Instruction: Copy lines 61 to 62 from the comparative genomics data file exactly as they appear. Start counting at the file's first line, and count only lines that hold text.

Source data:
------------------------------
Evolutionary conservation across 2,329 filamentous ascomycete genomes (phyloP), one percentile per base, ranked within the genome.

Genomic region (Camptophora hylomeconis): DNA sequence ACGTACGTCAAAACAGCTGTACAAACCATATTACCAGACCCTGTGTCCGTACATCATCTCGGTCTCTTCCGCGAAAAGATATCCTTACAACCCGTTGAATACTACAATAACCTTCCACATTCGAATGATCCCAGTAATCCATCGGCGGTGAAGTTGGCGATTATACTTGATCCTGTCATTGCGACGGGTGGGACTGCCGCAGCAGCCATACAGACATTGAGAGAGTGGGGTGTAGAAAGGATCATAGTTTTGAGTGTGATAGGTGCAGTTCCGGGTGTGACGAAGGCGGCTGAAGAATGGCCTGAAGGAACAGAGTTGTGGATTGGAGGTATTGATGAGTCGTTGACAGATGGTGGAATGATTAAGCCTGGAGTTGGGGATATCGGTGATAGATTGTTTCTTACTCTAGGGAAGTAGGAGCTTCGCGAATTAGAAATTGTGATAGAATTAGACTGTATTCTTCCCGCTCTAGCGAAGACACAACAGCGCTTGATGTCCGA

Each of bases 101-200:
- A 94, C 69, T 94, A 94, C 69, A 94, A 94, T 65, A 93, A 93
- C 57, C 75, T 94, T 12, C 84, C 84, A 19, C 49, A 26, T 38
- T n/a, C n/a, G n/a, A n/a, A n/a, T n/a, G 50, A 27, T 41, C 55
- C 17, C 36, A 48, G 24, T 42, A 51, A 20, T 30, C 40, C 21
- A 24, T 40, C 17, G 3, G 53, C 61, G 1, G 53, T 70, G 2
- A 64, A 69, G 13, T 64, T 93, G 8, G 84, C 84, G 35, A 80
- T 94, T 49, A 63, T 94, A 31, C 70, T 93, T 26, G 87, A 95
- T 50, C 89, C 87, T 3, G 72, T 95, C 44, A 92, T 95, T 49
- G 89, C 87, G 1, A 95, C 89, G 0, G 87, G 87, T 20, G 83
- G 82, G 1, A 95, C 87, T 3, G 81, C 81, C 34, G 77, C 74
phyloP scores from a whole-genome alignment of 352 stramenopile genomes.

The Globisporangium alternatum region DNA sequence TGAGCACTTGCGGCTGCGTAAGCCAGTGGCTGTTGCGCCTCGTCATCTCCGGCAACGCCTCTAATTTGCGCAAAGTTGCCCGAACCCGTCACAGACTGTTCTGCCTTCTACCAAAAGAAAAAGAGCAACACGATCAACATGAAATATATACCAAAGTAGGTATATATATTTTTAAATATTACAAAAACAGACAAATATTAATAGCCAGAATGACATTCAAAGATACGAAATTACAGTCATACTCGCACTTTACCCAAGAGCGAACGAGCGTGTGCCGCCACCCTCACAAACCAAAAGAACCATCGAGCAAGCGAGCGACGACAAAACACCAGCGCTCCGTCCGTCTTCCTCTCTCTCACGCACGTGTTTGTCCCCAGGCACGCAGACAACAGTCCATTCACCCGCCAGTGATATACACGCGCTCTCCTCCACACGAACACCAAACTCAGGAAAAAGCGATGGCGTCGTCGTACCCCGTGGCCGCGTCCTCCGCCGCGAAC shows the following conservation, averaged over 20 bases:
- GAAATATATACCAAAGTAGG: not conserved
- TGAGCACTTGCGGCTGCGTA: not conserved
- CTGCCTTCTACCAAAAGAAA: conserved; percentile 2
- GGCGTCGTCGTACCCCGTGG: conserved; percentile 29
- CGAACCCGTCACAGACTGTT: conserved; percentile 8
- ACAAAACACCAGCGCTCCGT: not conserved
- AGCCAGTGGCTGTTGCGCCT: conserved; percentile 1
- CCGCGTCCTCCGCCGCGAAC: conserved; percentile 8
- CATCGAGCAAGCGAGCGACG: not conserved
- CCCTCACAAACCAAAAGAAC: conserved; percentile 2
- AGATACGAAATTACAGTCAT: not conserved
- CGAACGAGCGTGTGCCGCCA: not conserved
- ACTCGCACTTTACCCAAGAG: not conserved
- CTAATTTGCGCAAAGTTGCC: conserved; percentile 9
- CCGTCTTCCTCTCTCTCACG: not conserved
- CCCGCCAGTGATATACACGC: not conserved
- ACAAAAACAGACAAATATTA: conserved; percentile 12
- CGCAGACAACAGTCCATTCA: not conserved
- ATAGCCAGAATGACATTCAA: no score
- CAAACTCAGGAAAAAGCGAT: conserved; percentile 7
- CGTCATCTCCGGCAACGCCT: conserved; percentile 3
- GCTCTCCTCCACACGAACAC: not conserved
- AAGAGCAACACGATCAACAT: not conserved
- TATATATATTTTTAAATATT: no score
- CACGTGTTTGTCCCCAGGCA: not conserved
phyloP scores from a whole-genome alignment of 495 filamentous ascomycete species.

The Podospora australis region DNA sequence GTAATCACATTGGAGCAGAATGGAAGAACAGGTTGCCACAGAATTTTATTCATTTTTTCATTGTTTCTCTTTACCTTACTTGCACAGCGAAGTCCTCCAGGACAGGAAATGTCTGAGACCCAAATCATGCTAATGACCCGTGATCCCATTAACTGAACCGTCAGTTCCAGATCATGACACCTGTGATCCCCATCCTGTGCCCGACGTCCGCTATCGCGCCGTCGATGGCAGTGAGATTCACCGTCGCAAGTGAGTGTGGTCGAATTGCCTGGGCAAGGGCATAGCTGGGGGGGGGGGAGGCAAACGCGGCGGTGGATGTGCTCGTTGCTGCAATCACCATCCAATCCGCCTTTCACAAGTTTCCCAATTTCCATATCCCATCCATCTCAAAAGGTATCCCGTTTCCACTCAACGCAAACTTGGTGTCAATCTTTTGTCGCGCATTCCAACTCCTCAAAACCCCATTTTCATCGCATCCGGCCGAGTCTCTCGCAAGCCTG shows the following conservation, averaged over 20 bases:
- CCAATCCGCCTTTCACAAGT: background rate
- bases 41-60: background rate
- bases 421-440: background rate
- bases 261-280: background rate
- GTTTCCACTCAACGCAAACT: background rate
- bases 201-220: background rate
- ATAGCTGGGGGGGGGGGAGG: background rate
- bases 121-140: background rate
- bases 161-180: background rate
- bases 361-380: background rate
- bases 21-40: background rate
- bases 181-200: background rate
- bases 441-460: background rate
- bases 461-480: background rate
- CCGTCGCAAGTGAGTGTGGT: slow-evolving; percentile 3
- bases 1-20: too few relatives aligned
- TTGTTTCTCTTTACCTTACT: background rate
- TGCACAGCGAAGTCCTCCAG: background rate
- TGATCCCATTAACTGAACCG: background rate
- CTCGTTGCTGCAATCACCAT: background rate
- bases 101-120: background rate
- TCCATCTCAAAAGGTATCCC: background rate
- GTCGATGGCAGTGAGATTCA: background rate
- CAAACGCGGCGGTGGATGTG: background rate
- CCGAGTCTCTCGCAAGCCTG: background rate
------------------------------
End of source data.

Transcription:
- TGATCCCATTAACTGAACCG: background rate
- CTCGTTGCTGCAATCACCAT: background rate